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Staying in Toblach (in a B&B – which as a side note, we could not believe how many of these huge houses exist in the area), we headed out the next morning to attempt a ski along the Tour de Ski route from Toblach up to the next town (San Candido). Little did we realize that this was the same route Charlotte and Adrian had been recommending to us earlier in the week! We lucked out in yet another day of blue skies and fantastic conditions. We weren’t able to do the entire route to San Candido as the trails were pretty needle covered about 7kms from Candido so we opted to stop for lunch and turn back there. It was still a huge day (about 40 kms) and we were glad we got to ski this route when we did as the warm weather was starting to impact the trails and by the following week I’m sure it wouldn’t have been skiable.

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En route to San Candido (Tour de Ski route)

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Views from our B&B

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Skiing in the heart of the Dolomites

Staying that night again in Toblach, we took recommendations to ski a high altitude set of trails (Plätzwiese/Prato Piazza) which were apparently the best skiing around (known as mini Alpe di Siusi). Because this is in a national park, driving is only possible until 10:30am. We headed up early and although we were much closer to the top than we anticipated (lots of switchbacks) our little rental car couldn’t make it and we had to drive back down to take the shuttle up. It turns out we were only about 200m from the top and could have walked but we had no idea ☺. On the way up we had seen some great skiing in the valley and decided if we had the energy we would tackle some of them in the afternoon. Prato Piazza was beautiful although it was quite windy that day, we still had blue skies. The area only has about 7 kms of trails and it was busier than we expected with a lot of beginners (good for them I say – there were some tough trails). We skied a couple laps and then took the shuttle back down to ski some of the valley trails. These trails ended up being in spectacular shape and  we climbed quite high before turning around to descend back to our car.  It was fast and fun skiing.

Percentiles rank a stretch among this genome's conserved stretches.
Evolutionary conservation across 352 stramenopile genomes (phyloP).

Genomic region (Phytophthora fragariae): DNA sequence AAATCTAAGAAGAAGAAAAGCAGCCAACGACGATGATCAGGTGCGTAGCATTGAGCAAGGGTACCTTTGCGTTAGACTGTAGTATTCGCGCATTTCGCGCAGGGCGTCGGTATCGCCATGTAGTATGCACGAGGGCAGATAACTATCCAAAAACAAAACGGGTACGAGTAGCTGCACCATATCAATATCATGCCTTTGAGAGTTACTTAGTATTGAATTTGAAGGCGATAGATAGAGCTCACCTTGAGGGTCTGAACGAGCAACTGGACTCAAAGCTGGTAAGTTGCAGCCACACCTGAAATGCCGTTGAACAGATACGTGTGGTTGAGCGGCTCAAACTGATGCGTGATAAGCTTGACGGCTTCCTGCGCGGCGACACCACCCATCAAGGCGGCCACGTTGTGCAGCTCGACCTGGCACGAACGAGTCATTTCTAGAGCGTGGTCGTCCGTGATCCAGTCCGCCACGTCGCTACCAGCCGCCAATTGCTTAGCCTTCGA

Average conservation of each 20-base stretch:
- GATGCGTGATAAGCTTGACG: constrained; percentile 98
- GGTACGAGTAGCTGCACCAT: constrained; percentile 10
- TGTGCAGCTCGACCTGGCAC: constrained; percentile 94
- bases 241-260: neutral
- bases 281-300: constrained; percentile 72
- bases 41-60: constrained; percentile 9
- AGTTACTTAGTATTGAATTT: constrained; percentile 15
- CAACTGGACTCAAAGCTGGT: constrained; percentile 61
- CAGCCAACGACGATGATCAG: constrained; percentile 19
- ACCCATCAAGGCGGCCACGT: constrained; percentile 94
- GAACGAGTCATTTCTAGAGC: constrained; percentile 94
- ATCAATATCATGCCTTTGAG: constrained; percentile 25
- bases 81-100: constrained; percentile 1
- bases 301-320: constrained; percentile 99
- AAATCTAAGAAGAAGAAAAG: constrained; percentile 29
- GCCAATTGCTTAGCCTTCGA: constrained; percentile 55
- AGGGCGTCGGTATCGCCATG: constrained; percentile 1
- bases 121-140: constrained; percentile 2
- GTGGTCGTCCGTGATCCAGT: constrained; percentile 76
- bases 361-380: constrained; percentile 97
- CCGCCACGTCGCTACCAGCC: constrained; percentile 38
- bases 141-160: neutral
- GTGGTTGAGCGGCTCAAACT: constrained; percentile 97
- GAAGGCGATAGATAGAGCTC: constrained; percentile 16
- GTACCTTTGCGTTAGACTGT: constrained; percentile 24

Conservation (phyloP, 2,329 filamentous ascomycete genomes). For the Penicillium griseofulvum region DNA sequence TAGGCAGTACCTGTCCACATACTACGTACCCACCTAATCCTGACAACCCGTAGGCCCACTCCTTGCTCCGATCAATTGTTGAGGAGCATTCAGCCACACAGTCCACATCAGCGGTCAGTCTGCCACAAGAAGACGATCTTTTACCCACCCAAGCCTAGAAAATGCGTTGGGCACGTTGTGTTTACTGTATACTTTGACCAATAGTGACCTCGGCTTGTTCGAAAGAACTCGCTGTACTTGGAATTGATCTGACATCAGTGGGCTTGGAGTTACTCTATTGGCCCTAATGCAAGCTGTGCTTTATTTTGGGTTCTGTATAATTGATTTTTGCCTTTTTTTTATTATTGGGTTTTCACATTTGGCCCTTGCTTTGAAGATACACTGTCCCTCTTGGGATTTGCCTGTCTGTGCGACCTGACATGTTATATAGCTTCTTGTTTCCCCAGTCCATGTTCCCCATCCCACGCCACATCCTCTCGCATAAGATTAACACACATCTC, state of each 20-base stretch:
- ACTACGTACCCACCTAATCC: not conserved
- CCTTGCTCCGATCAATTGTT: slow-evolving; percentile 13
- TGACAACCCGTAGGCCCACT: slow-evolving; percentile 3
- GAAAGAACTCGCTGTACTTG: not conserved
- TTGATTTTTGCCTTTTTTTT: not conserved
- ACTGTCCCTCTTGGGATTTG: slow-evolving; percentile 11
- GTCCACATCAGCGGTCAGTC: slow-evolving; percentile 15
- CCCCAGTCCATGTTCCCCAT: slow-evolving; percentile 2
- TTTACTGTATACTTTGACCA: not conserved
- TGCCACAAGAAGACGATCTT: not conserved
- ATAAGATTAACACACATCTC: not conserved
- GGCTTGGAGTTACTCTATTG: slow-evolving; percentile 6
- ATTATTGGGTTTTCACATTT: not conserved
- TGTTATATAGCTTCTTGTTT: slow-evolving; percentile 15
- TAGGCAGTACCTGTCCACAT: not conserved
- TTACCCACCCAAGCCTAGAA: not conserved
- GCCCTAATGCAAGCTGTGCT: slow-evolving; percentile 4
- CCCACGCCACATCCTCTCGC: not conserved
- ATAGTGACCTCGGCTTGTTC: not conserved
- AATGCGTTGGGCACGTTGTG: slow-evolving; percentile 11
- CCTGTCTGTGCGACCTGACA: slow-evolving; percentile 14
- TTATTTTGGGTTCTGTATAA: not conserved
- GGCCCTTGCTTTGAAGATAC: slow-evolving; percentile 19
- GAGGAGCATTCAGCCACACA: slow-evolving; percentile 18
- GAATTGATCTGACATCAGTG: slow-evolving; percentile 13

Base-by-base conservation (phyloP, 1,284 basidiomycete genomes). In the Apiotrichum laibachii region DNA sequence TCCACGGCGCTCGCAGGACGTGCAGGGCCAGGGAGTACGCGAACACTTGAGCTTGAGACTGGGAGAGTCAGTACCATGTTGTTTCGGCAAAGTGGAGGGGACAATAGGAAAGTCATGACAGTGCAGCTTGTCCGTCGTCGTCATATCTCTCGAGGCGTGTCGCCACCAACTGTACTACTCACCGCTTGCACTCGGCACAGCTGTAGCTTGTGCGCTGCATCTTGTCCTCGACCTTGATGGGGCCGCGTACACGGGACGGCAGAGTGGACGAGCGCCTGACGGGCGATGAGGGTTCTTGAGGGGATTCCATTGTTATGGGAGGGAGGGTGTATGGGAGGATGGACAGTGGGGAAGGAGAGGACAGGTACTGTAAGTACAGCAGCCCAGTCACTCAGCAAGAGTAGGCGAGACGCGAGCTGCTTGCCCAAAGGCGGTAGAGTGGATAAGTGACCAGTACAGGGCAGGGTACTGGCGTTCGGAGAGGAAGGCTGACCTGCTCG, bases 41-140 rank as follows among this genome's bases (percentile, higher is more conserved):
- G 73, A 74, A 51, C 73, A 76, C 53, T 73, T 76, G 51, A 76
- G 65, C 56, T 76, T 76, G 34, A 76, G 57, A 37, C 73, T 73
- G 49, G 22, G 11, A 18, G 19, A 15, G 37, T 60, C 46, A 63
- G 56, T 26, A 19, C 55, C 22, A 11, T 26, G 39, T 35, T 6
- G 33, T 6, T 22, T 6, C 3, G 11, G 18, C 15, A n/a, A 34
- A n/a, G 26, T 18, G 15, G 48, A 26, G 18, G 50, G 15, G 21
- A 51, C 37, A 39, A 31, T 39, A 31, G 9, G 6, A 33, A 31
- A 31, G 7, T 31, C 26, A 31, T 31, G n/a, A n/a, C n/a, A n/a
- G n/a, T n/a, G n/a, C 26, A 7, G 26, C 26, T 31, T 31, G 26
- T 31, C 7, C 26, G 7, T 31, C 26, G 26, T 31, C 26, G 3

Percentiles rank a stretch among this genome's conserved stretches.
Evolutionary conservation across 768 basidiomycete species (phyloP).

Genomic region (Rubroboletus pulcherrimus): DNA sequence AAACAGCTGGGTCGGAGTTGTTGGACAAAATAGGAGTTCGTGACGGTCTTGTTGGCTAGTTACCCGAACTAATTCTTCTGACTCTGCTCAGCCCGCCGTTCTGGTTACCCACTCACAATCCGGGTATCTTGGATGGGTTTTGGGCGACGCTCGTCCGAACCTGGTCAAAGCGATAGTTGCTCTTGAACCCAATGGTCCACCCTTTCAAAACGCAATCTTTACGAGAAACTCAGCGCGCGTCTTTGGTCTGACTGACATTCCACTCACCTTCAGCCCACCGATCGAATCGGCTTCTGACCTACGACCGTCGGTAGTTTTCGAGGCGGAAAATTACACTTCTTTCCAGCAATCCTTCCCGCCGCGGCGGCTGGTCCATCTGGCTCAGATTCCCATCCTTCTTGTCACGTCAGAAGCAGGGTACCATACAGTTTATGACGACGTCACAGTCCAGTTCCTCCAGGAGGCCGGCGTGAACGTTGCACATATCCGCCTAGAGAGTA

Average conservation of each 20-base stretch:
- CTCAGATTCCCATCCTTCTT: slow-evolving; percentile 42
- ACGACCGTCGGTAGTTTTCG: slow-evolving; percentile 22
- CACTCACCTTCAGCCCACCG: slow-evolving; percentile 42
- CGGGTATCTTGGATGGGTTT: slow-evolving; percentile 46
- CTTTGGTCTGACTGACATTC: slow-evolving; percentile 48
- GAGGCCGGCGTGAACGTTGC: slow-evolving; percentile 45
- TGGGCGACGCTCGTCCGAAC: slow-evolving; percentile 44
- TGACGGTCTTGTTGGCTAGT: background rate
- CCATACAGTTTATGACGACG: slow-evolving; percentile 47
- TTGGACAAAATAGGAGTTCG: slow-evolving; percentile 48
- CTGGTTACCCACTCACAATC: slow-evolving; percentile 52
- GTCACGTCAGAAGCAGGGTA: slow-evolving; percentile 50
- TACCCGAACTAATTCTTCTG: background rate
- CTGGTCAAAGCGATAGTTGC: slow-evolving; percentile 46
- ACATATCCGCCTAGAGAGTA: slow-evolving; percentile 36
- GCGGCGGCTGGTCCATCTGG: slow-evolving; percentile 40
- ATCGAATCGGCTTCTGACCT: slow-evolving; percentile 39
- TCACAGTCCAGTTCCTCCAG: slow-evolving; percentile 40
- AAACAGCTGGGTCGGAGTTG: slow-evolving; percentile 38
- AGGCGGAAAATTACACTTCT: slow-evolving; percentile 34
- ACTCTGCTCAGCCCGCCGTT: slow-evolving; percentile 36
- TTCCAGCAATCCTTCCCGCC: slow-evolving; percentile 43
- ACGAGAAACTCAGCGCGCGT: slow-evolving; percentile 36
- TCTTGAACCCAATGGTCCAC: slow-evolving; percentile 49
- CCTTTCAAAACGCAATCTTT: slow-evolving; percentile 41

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More high altitude skiing…and blue skies 🙂

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Skiing on our newly found valley trails – 1pm and we were the first people on the trail. Lucky us.

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Later that day, we drove from Toblach into Austria to the small town of Werfenweng. Staying at another B&B we headed out the next day bright and early right out our front door to the trails. Having noticed them on the way into town we hoped that we would have enough skiing there for our last day. However, our early morning ski was a good idea as we discovered they were not in the stellar shape that we had gotten spoiled with all week so we opted to head on to nearby Radstadt.

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Early morning ski right out our front door

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Our B&B and the ski trails steps away

We were sure glad that we opted to head to Radstadt. They have over 90kms of track set trails through the valley (connecting nearby towns). We skied up a beautiful side valley along a river and had some of the prettiest scenery of the entire trip. We also had yet another day of blue skies and warm weather. We were soon skiing without our jackets on. We followed the river up to the end of the trail system – stopping at the trail head café for snacks (my last strudel of the trip) and a seat in the sun!

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Strudel right out of the oven!

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We continued to ski well into the afternoon that last day. The conditions were just too good and the skiing fast. After skiing for hours we finally decided as the sun started to drop that we probably needed to call it a day. All in that day we skied about 50kms! It felt great but boy were we tired by the time we had dinner ☺. We ate at a great little restaurant in Werfenweng called Seealm Stuberl where we both ordered fish. A couple minutes later the chef came in with a bucket and showed us our fish (trout) swimming around in the bucket! They had a pond out back where they kept their fish in. We were both pretty shocked by how fresh the food was ☺. It was a great last night of what I can say has been hands down one of the best vacations I’ve ever had. Great company, amazing scenery, tons of fresh air and blue skies every day but one. Who could ask for more? Dad continued his skiing for a couple more days – heading back to Radstadt and then on to Alpe di Siusi and saw more sun and great trails. It might be tough for us to ski in Canada after this ski culture shock in Europe! ☺

Life is good. Thanks for a great week Dad!

15 Mar 2015 14